Welcome to our new regular dive into the ever-changing world of sustainability. As we bid farewell to January, it’s time to reflect and look at what has caught the eye of the team at Giki and what we think should be on your radar to share inside your organisation, with your green teams, or your network.
We all have a role to play – why individual actions and choices matter
Some fascinating new research from a team of academics in the Netherlands demonstrates the need for individual and household behaviour and lifestyle changes in solving the climate crisis.
The analysis shows that while technology will go a long way to reducing emissions in wealthy nations (where carbon emissions per person are typically higher) by 2050 we need to change behaviours too.
It makes for an interesting and detailed read, showing that changes in consumption patterns and current behaviours are necessary to hit the all-important 1.5-degree goals.
One of the many reasons humans struggle to tackle the climate and nature crisis is that people feel that others are not doing enough. Frequently at Giki we are asked:
“What difference can I make? Look at China’s emissions, look at India’s emissions,” or,
“It’s policy and politicians who should deal with the problems.”
A fascinating new report from the UK government Environmental Audit Committee highlights how important our individual roles are when it comes to protecting nature.
This report highlights how crucial individual decisions, policy, and the private sector are in sorting out the climate and nature crisis. It is an excellent example of the intersection of these three crucial parts of society and why individual actions and choices matter.
Environment tops risk ratings in Annual Global Risk Survey
The latest Annual Global Risk survey, released ahead of the World Economic Forum annual event in Davos, Switzerland, reveals a sobering picture of the future. The top four biggest risks for the next decade are all environmental, namely:
- Extreme weather events
- Critical change to Earth’s systems
- Biodiversity loss and ecosystem collapse
- Natural resources shortages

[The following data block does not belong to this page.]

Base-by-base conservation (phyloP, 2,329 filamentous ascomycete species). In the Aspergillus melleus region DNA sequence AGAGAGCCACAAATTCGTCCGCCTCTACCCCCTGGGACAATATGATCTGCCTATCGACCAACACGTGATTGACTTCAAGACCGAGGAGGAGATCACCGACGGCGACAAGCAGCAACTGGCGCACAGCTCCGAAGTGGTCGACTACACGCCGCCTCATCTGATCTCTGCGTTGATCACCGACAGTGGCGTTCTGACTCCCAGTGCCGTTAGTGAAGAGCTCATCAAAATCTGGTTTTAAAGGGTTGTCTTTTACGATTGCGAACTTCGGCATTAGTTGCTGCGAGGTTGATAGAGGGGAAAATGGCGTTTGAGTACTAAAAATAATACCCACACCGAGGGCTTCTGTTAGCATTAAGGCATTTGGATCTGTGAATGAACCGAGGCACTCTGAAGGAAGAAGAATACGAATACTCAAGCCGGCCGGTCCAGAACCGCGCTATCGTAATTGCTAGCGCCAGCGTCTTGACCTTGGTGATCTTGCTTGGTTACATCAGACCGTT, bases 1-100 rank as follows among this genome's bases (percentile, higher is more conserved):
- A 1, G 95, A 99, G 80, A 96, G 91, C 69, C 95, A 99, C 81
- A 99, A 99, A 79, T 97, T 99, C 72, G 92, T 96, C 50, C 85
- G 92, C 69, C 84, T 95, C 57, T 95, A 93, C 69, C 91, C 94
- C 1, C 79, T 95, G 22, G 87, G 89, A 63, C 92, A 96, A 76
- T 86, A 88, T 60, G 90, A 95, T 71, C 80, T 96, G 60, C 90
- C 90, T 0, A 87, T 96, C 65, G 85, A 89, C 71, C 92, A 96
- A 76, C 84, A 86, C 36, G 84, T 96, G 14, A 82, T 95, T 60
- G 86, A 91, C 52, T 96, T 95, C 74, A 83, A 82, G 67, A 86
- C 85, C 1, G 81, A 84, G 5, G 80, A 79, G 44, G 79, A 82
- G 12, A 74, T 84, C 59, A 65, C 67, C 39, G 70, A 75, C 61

The survey underscores the urgency of collective action to address the looming environmental crisis and its cascading effects on society and the economy.
Our children are the future and reason to be optimistic
We were fascinated to learn the Oxford English Dictionary’s children’s Word of the Year 2023. According to a survey of over 5,000 children across the UK by Oxford University Press, a third chose ‘climate change’. This research highlights children’s awareness of world issues and their resolve to come together to effect change.
Children so often summarise complex issues with a clarity and insight that can escape us adults; and adults across the globe, particularly those in positions of power and influence, would do well to listen to children on this one.
Celebrating renewable energy in the UK
There is good news to start the year, the growth in renewable energy in the UK. Fossil fuels, a major contributor to climate change, now make up just 33% of electricity generation. This is one of their lowest-ever shares.
So, if you are looking for good news to share with colleagues, peers, or anyone else concerned (rightly) about the slow progress to net zero, this piece of positive news is a great one to start the year.
If you’d like more updates like this then sign up for our newsletter or follow us on LinkedIn. If you’d like to talk about any of the issues in this update or how you can engage your employees in sustainability, get in touch.